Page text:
Briefing on the Problematic UN Human Rights Council Report on Israeli Settlements

Feb 1, 2013 | Daniel Meyerowitz-Katz

Briefing on the Problematic UN Human Rights Council Report on Israeli Settlements

Daniel Meyerowitz-Katz

Earlier today, this blog noted that Israel has been boycotting the United Nations Human Rights Council due to the Council’s habitual singling-out of Israel for unfair, unwarranted, and utterly biased criticism.

A report on settlements in the West Bank, the commission of which spurred Israel’s decision to cease cooperation with the Council, has just been released. Sadly, the Report entirely vindicates Israel’s position on the matter. Its three authors began by determining Israel’s guilt, then conducted an investigation into why it was, in fact, guilty. The research was lazy at best – with numerous unreferenced assertions and many very basic factual errors.

Most importantly, they made no effort whatsoever to provide any form of context or balance, or even to acknowledge that some of the allegations they were making were in any way controversial. They simply re-hashed a series of tired and repeatedly debunked accusations against Israel. Whatever legitimate criticisms were made in the report are buried so far down amid layers of unfounded invective as to make them near impossible to find, let-alone act on.

Below is an itemised critique of the Report, highlighting numerous examples of errors and misinformation.

1. Terms of reference

The Report was commissioned by Human Rights Council Resolution 17/19 of 2012. The Resolution had already judged Israel to be guilty. It provided, inter alia, that:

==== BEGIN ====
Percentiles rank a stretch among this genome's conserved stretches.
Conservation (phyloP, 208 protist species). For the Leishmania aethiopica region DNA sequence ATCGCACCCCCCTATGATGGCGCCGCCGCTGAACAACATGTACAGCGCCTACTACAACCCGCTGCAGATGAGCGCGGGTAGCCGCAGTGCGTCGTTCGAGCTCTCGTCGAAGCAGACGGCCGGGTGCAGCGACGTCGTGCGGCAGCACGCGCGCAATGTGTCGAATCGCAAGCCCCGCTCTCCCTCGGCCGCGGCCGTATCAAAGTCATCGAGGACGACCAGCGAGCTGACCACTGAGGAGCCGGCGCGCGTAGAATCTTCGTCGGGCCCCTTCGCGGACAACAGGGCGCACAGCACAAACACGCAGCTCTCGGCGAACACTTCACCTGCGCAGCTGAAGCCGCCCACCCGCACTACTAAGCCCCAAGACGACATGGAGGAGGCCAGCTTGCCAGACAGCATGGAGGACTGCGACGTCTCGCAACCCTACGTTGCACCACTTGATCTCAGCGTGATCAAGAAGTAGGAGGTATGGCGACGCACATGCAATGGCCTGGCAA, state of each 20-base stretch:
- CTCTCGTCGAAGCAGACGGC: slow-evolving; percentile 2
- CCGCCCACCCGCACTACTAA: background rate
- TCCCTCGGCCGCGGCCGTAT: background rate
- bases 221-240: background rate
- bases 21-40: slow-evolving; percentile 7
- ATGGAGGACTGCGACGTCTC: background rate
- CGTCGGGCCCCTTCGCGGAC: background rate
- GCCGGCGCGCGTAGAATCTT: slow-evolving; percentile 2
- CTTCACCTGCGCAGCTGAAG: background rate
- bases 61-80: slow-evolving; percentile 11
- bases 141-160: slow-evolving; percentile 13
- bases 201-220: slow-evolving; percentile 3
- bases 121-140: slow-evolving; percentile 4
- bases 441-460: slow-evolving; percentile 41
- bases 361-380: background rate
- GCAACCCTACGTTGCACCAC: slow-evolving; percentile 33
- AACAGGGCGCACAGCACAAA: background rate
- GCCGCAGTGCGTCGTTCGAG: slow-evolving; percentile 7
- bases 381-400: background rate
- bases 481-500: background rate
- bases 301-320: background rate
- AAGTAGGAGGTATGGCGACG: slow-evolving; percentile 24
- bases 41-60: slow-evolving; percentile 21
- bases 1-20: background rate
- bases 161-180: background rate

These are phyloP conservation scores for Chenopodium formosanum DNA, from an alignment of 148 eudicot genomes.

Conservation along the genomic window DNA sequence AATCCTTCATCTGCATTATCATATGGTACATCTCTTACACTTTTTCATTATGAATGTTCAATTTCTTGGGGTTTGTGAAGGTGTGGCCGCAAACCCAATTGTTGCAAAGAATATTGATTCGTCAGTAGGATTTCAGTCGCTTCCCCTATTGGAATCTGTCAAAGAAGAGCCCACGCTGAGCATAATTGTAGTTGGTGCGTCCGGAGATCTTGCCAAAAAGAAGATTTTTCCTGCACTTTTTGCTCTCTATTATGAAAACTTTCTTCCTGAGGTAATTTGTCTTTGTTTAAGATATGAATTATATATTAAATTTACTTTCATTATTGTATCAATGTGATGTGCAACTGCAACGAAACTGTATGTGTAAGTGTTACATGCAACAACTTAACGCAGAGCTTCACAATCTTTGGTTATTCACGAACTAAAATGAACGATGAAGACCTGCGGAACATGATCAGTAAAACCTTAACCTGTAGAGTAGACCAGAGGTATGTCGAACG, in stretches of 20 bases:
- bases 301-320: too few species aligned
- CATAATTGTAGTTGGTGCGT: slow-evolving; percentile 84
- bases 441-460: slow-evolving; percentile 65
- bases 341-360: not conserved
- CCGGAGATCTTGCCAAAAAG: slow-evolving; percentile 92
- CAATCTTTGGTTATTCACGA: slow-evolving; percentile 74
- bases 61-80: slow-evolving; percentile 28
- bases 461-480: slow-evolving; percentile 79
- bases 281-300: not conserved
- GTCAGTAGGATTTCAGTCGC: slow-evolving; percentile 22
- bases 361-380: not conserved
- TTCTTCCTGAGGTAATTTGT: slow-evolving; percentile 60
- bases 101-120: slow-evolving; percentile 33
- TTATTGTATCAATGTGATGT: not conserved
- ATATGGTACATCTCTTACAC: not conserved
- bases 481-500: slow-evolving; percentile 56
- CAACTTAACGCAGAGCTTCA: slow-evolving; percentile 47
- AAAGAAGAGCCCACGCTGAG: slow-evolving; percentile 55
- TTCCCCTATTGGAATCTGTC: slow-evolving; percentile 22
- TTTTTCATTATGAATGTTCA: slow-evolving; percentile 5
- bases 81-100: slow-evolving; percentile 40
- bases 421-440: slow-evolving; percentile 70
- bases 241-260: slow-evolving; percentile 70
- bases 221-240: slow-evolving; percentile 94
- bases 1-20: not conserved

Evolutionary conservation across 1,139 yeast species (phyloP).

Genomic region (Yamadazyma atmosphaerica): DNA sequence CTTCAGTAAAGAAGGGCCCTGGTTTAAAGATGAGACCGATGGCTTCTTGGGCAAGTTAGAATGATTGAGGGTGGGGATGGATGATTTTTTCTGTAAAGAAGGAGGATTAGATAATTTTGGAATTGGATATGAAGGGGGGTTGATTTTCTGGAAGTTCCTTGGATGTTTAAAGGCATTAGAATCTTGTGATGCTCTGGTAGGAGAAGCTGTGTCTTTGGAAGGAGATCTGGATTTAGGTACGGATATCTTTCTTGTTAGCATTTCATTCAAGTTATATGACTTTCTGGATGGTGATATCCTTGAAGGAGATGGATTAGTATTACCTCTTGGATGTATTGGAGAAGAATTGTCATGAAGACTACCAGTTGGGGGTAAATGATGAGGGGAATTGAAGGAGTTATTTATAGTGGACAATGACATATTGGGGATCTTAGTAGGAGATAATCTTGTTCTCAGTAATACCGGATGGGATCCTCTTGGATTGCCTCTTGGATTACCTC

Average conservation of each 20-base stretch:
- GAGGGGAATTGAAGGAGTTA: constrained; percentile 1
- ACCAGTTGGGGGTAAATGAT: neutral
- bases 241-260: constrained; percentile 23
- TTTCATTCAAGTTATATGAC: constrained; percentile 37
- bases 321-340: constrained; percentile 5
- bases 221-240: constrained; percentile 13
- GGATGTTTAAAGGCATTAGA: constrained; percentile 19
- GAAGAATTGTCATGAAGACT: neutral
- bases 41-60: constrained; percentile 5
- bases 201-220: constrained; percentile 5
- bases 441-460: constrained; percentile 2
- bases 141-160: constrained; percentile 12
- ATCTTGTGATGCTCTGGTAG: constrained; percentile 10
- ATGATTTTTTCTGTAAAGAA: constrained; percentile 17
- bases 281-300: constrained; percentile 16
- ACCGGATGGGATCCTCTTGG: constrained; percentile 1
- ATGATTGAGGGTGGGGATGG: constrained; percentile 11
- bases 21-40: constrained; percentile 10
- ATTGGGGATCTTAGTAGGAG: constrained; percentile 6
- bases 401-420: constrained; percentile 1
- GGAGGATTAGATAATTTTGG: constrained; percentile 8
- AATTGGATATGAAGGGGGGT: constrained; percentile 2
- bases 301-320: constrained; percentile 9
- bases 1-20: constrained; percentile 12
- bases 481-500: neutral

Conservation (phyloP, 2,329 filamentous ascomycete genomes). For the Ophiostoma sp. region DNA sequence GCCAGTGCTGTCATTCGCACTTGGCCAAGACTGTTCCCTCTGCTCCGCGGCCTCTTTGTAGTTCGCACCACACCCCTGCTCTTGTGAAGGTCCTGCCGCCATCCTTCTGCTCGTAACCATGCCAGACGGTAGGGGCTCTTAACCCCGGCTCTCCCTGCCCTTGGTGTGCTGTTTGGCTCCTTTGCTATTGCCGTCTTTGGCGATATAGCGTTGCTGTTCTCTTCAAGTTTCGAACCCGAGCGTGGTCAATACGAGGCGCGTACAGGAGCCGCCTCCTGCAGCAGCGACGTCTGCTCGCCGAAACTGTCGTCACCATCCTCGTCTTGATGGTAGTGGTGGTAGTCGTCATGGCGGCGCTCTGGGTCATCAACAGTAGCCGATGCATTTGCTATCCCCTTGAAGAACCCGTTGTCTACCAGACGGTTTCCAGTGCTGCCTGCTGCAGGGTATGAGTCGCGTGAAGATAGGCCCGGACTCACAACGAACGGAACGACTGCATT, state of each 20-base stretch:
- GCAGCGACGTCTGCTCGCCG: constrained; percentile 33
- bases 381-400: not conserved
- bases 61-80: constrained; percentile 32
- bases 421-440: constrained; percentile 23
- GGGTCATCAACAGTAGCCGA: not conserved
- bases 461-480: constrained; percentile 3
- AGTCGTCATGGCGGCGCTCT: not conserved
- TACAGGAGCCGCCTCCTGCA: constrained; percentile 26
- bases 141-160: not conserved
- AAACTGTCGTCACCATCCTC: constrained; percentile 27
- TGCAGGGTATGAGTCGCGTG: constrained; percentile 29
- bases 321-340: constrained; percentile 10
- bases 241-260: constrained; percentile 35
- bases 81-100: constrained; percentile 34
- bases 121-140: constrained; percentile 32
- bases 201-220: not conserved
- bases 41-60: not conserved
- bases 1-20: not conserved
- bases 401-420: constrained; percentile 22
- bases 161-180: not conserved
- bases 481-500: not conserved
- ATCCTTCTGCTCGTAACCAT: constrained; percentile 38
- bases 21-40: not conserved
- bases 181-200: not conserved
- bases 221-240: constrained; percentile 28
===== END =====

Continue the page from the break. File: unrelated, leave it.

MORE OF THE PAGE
the Israeli settlement activities in the Occupied Palestinian Territory, including in East Jerusalem, are illegal under international law and constitute very serious violations of international humanitarian law and of the human rights of the Palestinian people therein, and undermine international efforts, including the Annapolis Peace Conference of 27 November 2007 and the Paris International Donors’ Conference for the Palestinian State of 17 December 2007, aimed at invigorating the peace process and establishing a viable, contiguous, sovereign and independent Palestinian State by the end of 2008.

The Resolution expressed ‘grave concern’ at:

The continuing Israeli settlement and related activities, in violation of international law, including the expansion of settlements, the expropriation of land, the demolition of houses, the confiscation and destruction of property, the expulsion of Palestinians and the construction of bypass roads, which change the physical character and demographic composition of the occupied territories, including East Jerusalem and the Syrian Golan, and constitute a violation of the fourth Geneva Convention relative to the Protection of Civilian Persons in Time of War, of 12 August 1949, and in particular article 49 of that Convention, and recalls that settlements are a major obstacle to the establishment of a just and comprehensive peace and to the creation of an independent, viable, sovereign and democratic Palestinian State;